Tuesday, July 5, 2005

Movie emergencies vs. Real Life emergencies

Yesterday we had a real life emergency. Our youngest child & only daughter jumped in our friends pool sans floaties. (You can read about it

I thought it was interesting the difference between what this mini-emergency would have looked like if it were on a movie screen & what it REALLY looked like.

See IF it had been in a movie I think it would have looked like this:

The setting: a nice family vacation, camping next to a mean looking roaring rapids. Sweet musical accompaniement.
The scenario: cute toddler chases a butterfly......slips off the edge of the bank into the roaring rapids. Music begins to get fast paced.
Mother notices DD missing & pursues a frantic search for her when she notices her rushign down the roaring rapids towards a waterfall.

Mother screams: OMG! MY DAUGHTER! Somebody save her!
Dog: jumps in after the dd.
Father: goes to the edge of a cliff overlooking the falls below. Immediately takes off his hiking boots, one by one, tosses off his shirt to reveal an incredibly tight body & dives effortlessly into the dangerous waters below.
DD: goes under, pops up, goes under, pops up, goes under, pops up gasping for breathe, but manages to cry: save me mommy! More frantic paced music.
Dog: reaches toddler & w/ his mouth grabs the back of her hoodie.
Father: reaches toddler but w/ the rushing water cannot get a good grip on the family dog.

Next scene: the family rushes to the side of the river, where the water is extremely shallow & calm, surrounded by rocks as dad lays there looking unconscious w/ dd next to him.
Mother starts crying & suddenly father & dd awake, safe & sound, w/ a touch of bitter-sweetness as they realize their dog 'didn't make it'. Sweet sad music.
The family all cheers for dad being a Hero!
Now see IRL: things are much different.

First, there is NEVER any musical accompaniment.
It all happens in freaky fractions of a second. There is NO time to remove shoes, clothes or swan dive.
You're in a friends back yard, mom (me) sees dd going under & yells her name.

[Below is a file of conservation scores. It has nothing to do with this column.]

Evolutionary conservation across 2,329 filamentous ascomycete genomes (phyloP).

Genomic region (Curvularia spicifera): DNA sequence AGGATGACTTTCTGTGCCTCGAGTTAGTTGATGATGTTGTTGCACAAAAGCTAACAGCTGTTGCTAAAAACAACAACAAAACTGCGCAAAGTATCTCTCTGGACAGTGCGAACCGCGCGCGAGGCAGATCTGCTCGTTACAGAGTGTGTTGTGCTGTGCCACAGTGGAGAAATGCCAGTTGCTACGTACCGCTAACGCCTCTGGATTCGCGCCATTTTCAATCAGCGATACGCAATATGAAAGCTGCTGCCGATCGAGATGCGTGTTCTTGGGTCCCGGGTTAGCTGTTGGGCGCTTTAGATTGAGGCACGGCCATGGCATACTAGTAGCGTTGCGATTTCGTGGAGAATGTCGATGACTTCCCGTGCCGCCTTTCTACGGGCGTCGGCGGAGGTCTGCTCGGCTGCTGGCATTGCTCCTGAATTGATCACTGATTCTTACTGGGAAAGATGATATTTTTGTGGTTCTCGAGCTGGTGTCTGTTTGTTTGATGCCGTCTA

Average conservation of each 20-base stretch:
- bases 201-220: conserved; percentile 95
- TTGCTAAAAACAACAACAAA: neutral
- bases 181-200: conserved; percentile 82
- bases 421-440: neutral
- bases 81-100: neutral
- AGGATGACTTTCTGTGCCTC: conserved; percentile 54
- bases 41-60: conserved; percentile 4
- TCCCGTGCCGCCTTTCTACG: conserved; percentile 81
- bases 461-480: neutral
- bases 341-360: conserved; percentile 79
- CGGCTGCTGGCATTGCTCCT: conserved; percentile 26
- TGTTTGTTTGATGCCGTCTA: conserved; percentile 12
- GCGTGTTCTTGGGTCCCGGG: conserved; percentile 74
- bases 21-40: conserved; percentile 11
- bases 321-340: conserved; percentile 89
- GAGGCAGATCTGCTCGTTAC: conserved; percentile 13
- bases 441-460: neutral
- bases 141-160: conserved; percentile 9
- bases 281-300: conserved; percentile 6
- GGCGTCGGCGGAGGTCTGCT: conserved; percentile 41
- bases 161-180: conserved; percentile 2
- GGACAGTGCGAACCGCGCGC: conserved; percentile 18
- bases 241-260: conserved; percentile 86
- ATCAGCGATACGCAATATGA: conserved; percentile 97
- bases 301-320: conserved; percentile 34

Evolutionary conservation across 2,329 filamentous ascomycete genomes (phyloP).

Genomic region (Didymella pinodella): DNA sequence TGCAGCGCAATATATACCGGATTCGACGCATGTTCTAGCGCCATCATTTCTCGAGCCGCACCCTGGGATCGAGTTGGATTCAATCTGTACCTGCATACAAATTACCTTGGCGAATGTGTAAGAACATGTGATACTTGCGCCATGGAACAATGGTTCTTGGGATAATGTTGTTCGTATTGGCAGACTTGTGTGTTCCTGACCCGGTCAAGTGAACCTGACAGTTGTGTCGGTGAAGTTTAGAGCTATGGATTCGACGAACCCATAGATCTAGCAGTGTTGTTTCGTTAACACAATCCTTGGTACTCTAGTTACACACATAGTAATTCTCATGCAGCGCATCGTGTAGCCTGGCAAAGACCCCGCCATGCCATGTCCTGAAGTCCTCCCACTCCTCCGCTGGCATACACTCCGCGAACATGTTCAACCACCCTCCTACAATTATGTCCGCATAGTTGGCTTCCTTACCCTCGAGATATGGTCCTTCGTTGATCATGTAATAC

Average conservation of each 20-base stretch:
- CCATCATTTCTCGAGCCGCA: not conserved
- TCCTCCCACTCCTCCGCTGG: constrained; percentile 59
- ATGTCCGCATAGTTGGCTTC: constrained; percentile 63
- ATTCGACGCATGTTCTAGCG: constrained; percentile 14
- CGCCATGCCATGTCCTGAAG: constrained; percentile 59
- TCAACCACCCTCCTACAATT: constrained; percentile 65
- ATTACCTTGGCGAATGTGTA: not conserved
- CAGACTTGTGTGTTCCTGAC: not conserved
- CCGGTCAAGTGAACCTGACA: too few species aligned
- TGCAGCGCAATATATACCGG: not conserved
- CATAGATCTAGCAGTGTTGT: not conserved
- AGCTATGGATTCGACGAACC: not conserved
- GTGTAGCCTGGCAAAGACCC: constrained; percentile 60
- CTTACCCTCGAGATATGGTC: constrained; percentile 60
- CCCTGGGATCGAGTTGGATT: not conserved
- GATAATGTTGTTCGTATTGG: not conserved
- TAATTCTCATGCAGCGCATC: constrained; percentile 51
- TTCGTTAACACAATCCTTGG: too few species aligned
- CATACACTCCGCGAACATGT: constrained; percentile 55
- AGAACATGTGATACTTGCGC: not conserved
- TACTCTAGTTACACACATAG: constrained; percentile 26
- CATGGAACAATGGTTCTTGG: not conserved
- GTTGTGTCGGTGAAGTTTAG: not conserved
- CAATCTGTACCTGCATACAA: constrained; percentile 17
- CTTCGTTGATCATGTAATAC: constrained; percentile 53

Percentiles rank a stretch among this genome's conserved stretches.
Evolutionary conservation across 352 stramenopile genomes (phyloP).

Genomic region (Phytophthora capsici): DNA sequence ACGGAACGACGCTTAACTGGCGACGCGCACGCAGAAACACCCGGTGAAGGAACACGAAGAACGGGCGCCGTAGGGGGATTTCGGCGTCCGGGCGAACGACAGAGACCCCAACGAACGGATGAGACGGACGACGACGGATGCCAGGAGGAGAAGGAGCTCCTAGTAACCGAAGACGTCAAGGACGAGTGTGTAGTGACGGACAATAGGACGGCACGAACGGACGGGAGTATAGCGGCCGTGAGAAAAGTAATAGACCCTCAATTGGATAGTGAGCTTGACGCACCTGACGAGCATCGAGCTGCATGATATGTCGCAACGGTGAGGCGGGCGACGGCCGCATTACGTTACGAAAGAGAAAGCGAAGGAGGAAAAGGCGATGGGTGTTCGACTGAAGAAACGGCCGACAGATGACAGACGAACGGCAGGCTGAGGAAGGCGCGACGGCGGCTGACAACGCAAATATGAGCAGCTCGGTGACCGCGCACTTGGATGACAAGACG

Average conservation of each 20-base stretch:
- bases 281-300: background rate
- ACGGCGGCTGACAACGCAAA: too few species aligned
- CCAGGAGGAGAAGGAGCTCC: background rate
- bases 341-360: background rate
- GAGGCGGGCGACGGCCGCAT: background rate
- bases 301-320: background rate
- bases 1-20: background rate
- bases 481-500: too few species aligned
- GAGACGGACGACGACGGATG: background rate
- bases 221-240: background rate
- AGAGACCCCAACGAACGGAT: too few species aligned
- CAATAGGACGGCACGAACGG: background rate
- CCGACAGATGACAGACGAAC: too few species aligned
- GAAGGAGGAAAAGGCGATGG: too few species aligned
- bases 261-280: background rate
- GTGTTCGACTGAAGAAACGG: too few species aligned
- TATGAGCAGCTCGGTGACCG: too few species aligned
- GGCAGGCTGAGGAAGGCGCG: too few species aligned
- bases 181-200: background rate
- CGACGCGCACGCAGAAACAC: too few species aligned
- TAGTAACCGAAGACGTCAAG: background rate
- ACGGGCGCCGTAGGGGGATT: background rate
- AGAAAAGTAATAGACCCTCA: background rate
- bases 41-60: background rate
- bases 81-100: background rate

Fully dressed in the norm of flip-flops, jeans & a t-shirt, I sprint the 10 feet (which is about 3 steps) to the side of the jacuzzi, step in (flip-flops & all) & pull her up & out.
It all happens too fast for anyone to know what the heck has transpired UNTIL it is all over & dd is safe & sound.

Dad & the guys never even got out of their comfy seats around the table. They didn't even skip a bite of their meal.

There's no 'drama' & if I hadn't told anyone what had just happened, most would not have even known.

There was no time to even THINK about anything. I was in {what I call} auto-pilot mode. There was no fan-fare or hails of being a 'hero'.

H says later, "yah I think KT has proven that she IS the one to react the quickest & handle emergencies the calmest between the 2 of us." (we still joke about the fire we had in the living room, H stood there repeating, "what do I do?", while I ran to grab some baking soda & quickly doused the candle-induced flames! Then there was the time youngest son fell & busted his forhead open & H lost it when he realized they were both covered in blood, nothing a little non-toxic super glue couldn't mend. LOL)

Where's the camera guy, great lighting & mood music when you need him?

If truth be told: I do seem to do well under extreme circumstances but it truly is due to Auto Pilot Mode (GOD), when the emergency is OVER, I am reduced to being a blubbering pile of sobbing 'what-if's'!

1 comment:

  1. learningdaily7:52 PM

    Oh what a horrifying experience! It is true that we often have the stamina to go through the trial then reduce to emotion just after. I pray that God blesses you and your little one richly as you help each other remember what's important...and thanks for reminding me again to keep it in check!!

    :-) Susan


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